Relative effects of climate and competition on annual growth of Pinus contorta var. latifolia, Pinus ponderosa var. scopulorum, and Pseudotsuga menziesii var. glauca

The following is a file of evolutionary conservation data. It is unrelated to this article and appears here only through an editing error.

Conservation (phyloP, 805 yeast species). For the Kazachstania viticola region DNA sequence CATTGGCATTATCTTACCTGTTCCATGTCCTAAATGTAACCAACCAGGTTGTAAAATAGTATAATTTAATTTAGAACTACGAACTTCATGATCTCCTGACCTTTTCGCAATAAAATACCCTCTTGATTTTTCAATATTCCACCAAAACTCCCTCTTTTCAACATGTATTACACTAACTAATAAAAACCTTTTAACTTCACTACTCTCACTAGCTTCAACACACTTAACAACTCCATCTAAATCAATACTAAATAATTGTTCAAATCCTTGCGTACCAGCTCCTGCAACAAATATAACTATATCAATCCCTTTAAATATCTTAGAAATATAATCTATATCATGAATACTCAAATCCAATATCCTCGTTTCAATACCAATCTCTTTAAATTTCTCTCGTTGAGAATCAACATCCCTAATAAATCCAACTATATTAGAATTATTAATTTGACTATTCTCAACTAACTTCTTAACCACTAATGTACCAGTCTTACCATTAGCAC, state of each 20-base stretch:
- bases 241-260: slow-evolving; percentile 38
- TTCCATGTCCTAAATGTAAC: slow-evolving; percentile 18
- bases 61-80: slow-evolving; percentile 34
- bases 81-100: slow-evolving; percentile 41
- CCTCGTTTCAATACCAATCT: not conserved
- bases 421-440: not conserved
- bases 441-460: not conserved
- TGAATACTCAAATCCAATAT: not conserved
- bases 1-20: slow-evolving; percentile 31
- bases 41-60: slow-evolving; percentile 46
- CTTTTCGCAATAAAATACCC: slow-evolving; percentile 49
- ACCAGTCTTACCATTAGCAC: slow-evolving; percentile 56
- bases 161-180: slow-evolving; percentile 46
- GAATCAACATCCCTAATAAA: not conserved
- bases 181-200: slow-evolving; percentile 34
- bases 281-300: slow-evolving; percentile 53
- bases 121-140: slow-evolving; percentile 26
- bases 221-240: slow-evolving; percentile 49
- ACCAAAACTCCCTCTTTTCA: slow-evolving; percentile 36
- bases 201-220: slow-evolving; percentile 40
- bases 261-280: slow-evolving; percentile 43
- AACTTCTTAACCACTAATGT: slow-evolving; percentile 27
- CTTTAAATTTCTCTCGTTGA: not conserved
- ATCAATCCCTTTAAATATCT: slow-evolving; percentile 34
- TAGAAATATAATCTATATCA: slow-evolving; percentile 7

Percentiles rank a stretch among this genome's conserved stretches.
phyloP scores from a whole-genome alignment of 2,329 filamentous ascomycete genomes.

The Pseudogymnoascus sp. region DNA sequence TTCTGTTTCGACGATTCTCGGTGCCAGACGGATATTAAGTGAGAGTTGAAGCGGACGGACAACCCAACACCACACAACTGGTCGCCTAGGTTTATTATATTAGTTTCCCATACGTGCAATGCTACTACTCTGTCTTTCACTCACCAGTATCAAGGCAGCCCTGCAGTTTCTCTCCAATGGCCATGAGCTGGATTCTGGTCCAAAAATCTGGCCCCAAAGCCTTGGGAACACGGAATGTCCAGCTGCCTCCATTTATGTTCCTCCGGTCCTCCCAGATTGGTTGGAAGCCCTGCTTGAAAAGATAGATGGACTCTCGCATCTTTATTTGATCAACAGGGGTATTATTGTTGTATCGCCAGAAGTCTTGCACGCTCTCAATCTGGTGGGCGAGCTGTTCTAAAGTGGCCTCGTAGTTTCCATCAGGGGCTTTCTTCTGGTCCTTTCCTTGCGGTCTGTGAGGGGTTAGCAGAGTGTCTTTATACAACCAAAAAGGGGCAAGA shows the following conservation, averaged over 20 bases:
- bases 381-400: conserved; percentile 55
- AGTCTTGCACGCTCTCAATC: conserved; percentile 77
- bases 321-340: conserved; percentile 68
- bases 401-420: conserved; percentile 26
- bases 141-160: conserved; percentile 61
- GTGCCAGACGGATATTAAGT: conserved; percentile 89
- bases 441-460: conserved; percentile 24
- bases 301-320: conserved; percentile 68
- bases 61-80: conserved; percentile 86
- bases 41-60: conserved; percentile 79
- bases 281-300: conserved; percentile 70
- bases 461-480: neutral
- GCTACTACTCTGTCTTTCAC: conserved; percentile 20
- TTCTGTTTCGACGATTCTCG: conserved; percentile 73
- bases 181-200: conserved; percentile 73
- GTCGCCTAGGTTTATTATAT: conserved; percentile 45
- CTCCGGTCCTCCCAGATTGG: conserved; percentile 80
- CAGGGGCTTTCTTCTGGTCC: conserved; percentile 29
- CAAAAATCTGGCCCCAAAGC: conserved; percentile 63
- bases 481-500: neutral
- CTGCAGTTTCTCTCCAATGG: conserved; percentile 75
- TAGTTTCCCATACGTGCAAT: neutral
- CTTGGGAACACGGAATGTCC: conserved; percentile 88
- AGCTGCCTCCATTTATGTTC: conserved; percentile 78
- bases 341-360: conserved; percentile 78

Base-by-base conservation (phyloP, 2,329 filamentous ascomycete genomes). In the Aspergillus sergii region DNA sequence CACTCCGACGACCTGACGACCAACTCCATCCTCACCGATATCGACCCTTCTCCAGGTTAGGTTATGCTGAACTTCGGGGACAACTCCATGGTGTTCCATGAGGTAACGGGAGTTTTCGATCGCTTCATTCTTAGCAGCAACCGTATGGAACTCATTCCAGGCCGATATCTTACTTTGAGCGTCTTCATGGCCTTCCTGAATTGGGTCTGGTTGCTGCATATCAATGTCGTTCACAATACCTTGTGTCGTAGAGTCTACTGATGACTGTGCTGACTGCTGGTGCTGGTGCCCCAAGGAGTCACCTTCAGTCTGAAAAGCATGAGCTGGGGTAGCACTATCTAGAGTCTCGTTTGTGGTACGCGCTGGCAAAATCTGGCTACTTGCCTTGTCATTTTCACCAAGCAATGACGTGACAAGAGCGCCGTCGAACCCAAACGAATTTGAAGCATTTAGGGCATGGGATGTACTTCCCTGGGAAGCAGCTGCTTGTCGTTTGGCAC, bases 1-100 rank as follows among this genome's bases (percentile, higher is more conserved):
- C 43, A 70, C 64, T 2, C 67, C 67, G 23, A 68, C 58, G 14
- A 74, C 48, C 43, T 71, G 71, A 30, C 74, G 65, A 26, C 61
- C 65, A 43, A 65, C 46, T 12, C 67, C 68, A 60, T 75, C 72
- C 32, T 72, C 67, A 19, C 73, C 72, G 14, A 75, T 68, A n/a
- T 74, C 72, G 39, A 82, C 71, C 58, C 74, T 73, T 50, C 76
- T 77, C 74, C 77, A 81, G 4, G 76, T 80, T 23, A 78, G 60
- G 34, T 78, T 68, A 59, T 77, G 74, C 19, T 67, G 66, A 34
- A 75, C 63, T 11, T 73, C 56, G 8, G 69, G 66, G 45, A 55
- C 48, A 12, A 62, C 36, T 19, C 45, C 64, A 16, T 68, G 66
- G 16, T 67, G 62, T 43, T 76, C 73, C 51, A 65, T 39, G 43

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The role of climate and competition in determining species growth is unclear despite the existence of a large body of research. Forest ecology studies report different findings depending on focal species and study site characteristics. Examining the relative role of climate and competition requires work at the level of the individual where factors interact. Such investigation is typically approached with neighborhood analyses. The study conducted distance-dependent neighborhood analyses of three conifer species common to the Rocky Mountain region of the United States: Pinus contorta var. latifolia, Pinus ponderosa var. scopulorum, and Pseudotsuga menziesii var. glauca. The three study species were found growing together in montane ecotones that coincided with elevation gradients. The study employed a gradient sampling technique within these ecotones and a dendrochronological approach to investigate the relative role of climate and competition on the mean annual radial growth of the focal species over the time period of 2004-2013. Bayesian regression models showed species differences in magnitude of response to climate and competition variables. Mean annual precipitation and random effects explained a large amount of growth variation relative to other factors. Relatively weak or insignificant predictors of mean annual growth included focal tree size, mean annual temperature differential at a location, and competition with conspecifics and heterospecifics. The observation of varied species sensitivity to environmental factors can inform management and forest ecologists seeking to better understand forest composition at present and in climate change scenarios.
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